Many companies struggle with concepts of “cloud networks” and how it relates to their on-premises networks. How do you deploy a firewall in there, with multiple subnets? Do we need multiple VNET’s and what about those subnets? Well, this post is about what you actually need to understand prior to deploying 3rd party firewalls (and/or VNets) and how routing works inside a VNET, and finally the common mistake of comparing an Azure VNET to a Hyper-V/VMWare VNET.
Hosting applications in Azure usually requires some form of connection to the on-premises networks. You could use Point-to-Site dialup or ExpressRoute, but Site-2-Site VPN’s seems the most use technology, and certainly is cheaper than ExpressRoute connection.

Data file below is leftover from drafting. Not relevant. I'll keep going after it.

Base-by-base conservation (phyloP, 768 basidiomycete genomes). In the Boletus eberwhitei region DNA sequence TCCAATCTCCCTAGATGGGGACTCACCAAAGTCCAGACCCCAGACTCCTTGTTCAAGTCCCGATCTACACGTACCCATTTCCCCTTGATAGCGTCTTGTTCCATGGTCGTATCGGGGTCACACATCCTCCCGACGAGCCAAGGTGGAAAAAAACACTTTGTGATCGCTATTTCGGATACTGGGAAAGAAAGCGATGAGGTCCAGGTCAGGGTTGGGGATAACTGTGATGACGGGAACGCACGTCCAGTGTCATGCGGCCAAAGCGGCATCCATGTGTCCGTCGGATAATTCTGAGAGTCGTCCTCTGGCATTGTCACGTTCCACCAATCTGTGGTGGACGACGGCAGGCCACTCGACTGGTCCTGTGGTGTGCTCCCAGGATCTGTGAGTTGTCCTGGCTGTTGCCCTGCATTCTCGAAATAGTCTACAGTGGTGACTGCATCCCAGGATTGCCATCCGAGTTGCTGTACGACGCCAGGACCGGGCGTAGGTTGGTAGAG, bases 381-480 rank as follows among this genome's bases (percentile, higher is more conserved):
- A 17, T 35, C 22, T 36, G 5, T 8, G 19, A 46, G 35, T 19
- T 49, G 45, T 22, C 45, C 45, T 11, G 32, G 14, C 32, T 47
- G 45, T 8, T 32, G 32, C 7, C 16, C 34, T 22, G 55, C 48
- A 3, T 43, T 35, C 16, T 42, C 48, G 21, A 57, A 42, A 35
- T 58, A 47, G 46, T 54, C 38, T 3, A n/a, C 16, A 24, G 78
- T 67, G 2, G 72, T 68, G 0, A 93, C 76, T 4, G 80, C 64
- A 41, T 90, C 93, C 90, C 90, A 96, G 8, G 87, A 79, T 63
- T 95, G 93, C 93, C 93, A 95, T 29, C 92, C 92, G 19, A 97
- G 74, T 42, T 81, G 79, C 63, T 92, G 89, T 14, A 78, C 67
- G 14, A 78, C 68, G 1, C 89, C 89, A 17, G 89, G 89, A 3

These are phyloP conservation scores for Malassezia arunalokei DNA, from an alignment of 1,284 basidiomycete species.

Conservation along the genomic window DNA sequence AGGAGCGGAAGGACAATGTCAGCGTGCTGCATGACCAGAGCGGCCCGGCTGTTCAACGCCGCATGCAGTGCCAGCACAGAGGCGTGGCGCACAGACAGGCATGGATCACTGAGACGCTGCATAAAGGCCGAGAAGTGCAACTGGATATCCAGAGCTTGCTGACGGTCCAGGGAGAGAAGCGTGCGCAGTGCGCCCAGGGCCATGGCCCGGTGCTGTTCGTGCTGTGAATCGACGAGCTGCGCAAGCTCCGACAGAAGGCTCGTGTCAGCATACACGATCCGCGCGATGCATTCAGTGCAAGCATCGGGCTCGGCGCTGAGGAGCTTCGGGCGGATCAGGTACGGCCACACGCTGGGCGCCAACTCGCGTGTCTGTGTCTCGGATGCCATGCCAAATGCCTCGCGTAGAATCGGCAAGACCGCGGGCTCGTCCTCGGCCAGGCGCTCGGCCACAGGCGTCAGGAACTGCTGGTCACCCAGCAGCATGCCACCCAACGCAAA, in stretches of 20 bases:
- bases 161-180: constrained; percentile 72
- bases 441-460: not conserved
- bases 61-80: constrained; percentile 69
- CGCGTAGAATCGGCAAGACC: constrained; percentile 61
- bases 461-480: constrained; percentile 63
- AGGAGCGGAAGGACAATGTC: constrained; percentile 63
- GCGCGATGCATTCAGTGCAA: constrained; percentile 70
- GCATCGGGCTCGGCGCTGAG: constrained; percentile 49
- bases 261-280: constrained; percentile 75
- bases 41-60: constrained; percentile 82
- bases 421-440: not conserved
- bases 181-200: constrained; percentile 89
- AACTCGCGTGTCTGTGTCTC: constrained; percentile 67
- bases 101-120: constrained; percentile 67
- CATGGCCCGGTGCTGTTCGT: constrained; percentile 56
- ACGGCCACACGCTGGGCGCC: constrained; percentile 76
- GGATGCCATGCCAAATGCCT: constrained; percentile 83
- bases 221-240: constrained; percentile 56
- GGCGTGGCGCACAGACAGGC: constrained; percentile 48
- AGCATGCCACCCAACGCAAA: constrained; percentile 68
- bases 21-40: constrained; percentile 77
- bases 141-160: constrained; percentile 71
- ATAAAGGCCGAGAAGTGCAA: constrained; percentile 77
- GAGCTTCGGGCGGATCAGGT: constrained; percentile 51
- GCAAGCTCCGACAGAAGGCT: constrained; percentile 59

But what if you want to use multiple links for failover? What if your local firewall fails or the internet connection itself? Well, that’s why Azure supports MultiSite VPN’s. While it is capable of having two tunnels from on-premises to Azure with preferences, there is no automatic failover support. That means that if tunnel 1 goes down, tunnel 2 is NOT automatically activated. You need to disable tunnel 1 in Azure itself and only THEN tunnel 2 comes up. Which is annoying, but there is another way to fully automate this.. BGP, Border Gateway Protocol.
A lot of customers on Azure want to use the 3rd party firewalls that are available in the Azure Marketplace. But when it comes to Site2Site VPN connections, sometimes it doesn’t work as expected. Especially when using different vendors on-premises.. Why? let’s find out…